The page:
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BOMA vetoes commercial flags


Farragut’s Board of Mayor and Aldermen narrowly denied hotels the ability to fly commercial flags at its Dec. 10 meeting.

“It has always been strictly prohibited in the past,” Community Development Director Ruth Hawk said.

According to Hawk, an ordinance allowing hotels to fly commercial flags would be unfair for three reasons: 1, it gives chain hotels an unfair advantage over local hotels, 2, it gives hotels an unfair advantage over other businesses and 3, it allows commercial flags to be flown higher than any other commercial sign is allowed.

“I see this as the advertising equivalent of spot zoning,” Alderman John Williams said.


“I’m not going to support this,” he added.

Alderman Jeff Elliott agreed: “It’s a sign, basically.”

Mayor Ralph McGill, who asked that the item be put on the Town’s work program, said, “big chains have an inherent advantage,” regardless of flags.

Best Buy, he said, already has an advantage over “Joe’s TV Shop.”

“Then I don’t see the advantages [of a flag] for someone who already has name recognition,” Elliott said.

“You can tell when you come into Farragut; it looks different. … I just see this as opening a huge can of worms,” he added.

Hawk called the amendment the first step down a slippery slope: if approved, it would be harder to deny commercial flags for any other businesses in the future.

McGill said, “I don’t know why this necessarily spills into everywhere else.”

Vice Mayor Dot LaMarche agreed with the Mayor.

“I don’t have a problem with it, myself,” she said.

LaMarche made a motion to accept the amendment; the motion died for lack of a second.

Alderman Bob Markli moved to deny the amendment; Elliott seconded.

The motion passed 3 to 2, with LaMarche and McGill dissenting.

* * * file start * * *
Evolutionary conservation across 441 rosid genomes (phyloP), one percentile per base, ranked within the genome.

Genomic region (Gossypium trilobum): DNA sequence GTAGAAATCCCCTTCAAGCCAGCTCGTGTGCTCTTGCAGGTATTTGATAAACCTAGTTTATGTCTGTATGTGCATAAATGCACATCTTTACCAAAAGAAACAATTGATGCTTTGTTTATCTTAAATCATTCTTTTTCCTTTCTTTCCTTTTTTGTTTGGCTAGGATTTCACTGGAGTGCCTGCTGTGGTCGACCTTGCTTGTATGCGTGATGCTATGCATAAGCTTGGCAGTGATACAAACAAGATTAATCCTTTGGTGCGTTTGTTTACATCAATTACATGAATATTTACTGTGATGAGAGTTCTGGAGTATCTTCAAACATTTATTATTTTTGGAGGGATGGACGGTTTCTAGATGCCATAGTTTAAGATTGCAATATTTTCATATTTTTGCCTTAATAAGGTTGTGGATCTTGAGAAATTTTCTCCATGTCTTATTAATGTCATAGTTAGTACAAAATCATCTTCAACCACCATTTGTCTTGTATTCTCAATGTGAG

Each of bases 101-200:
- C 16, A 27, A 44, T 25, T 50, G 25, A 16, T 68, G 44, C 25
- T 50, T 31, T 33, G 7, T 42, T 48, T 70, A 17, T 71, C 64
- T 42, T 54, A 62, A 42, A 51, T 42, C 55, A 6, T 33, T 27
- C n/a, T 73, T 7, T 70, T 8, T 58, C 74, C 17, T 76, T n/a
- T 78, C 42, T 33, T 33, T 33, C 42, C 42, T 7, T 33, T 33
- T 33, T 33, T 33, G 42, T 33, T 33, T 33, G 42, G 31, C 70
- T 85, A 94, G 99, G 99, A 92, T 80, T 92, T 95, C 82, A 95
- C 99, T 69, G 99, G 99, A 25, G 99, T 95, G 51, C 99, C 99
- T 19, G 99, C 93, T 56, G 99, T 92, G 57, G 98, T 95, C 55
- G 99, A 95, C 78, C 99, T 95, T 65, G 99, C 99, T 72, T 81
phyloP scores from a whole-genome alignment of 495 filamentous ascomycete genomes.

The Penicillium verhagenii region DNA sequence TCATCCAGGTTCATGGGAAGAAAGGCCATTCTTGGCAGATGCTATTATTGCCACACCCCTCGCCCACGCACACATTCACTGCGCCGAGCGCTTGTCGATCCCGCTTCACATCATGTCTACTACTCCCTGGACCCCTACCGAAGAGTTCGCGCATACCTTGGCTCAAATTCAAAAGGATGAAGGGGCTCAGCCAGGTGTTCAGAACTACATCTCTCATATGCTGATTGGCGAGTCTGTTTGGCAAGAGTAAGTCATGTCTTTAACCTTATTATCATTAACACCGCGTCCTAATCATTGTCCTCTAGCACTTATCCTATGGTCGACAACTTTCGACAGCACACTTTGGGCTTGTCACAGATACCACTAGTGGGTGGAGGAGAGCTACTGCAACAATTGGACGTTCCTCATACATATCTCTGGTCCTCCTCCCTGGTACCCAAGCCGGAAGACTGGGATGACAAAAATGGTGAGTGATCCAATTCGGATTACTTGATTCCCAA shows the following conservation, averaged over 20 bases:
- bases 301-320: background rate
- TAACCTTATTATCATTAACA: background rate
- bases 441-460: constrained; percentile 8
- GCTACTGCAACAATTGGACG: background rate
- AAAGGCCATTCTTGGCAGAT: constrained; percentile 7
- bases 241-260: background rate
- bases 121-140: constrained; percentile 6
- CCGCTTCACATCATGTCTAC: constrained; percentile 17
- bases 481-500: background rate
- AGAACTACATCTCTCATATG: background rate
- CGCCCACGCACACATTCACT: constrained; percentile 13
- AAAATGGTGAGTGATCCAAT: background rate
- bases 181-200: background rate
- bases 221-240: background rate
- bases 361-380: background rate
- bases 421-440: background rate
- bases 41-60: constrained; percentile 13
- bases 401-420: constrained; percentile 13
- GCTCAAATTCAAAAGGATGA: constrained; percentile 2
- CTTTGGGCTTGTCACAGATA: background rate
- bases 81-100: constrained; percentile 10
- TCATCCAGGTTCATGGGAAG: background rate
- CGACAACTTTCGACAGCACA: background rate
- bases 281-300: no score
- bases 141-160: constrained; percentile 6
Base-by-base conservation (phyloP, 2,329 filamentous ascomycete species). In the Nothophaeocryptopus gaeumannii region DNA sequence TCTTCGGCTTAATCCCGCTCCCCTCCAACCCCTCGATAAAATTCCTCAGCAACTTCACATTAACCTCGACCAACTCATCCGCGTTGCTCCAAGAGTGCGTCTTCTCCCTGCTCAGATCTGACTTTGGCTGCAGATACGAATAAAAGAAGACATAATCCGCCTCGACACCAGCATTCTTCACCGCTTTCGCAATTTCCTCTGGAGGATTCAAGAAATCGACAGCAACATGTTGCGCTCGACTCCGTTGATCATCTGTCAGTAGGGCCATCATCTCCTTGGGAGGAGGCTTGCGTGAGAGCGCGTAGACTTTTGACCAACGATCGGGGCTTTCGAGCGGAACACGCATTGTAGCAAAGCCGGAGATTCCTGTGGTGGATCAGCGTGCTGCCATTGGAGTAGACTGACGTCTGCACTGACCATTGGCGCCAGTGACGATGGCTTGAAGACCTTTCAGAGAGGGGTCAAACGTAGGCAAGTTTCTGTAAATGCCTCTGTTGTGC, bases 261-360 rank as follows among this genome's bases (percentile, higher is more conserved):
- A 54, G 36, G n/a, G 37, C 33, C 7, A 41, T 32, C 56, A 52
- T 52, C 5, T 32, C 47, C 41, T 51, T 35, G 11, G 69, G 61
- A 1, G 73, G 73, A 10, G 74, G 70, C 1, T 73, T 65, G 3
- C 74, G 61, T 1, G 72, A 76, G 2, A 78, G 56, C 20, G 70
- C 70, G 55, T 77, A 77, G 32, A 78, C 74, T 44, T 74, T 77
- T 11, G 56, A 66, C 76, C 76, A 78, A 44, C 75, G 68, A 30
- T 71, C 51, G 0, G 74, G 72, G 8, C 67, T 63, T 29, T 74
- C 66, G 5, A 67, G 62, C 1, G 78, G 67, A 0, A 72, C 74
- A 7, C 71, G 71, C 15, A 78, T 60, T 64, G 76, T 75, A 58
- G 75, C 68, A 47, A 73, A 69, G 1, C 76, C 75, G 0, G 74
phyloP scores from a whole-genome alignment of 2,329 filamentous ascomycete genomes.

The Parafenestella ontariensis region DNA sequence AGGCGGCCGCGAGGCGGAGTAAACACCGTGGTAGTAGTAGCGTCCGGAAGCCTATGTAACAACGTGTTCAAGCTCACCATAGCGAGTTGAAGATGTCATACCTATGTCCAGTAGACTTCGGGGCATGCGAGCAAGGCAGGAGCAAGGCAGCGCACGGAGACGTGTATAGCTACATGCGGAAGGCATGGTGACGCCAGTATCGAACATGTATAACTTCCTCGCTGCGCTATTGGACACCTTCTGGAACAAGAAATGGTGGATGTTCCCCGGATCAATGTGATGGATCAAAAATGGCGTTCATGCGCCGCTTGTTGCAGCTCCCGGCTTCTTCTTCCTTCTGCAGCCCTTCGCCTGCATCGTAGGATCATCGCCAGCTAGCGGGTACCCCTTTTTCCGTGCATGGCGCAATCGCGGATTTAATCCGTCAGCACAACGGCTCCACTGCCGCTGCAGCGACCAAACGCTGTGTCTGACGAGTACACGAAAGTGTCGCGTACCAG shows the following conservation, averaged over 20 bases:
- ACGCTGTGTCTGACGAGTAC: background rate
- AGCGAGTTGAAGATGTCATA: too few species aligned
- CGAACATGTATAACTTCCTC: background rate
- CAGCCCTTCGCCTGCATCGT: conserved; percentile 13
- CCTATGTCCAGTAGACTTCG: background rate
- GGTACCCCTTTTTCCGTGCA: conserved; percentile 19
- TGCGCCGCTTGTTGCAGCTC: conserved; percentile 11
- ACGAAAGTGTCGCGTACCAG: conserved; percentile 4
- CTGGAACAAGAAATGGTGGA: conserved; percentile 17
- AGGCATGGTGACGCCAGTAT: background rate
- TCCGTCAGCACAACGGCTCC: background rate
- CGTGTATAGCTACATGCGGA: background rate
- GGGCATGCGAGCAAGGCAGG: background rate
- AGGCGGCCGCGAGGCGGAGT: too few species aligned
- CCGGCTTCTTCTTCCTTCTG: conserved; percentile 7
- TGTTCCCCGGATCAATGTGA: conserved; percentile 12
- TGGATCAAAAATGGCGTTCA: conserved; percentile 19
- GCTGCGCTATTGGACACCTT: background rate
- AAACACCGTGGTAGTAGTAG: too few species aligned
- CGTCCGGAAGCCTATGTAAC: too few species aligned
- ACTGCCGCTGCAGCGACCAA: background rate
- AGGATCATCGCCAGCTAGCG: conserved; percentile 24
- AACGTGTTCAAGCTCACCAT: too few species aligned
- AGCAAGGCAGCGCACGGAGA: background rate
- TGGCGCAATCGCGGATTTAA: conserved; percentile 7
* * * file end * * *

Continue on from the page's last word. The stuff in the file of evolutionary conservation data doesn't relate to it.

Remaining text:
Town staff, Visual Resources Review Board, and Farragut Municipal Planning Commission all also voted not to allow hotels to fly commercial flags.

In related business, the Board unanimously passed, on first reading, an ordinance to amend the Farragut Municipal Code, to define “flagpoles” and “government flags,” and to clarify mounting locations for government flags.

In other business, the Board:

• Passed, on first reading, an ordinance to amend the Farragut Municipal Code, to amend Title 1, General Administration, Chapter 3 Recorder, Section 1-307 Copies of Records and Ordinances

Under the new ordinance, copies of public records would cost 15 cents for black-and-white and 20 cents for color copies. The ordinance allows the Town seven days to respond to an applicant’s request, or to inform them why the Town cannot process the request.

The ordinance also gives the Town a denial letter.

All the new forms, and the amendment, are from the state’s Open Records Council.

• Passed, on first reading, an ordinance to amend the Zoning Ordinance, to define “pergola” and “arbor” and to allow arbors and pergolas to be built within the 50-foot building setback

• Passed, on first reading, an ordinance to amend the Farragut Municipal Code, to include provisions concerning municipal court authorized by Tennessee Municipal Court Reform Act of 2004

• Passed, on first reading, an ordinance to rezone parcels 13 and 14, tax map 153AG, 730 Landing Lane and 722 Red Mill Lane, from R-4 to R-2

 

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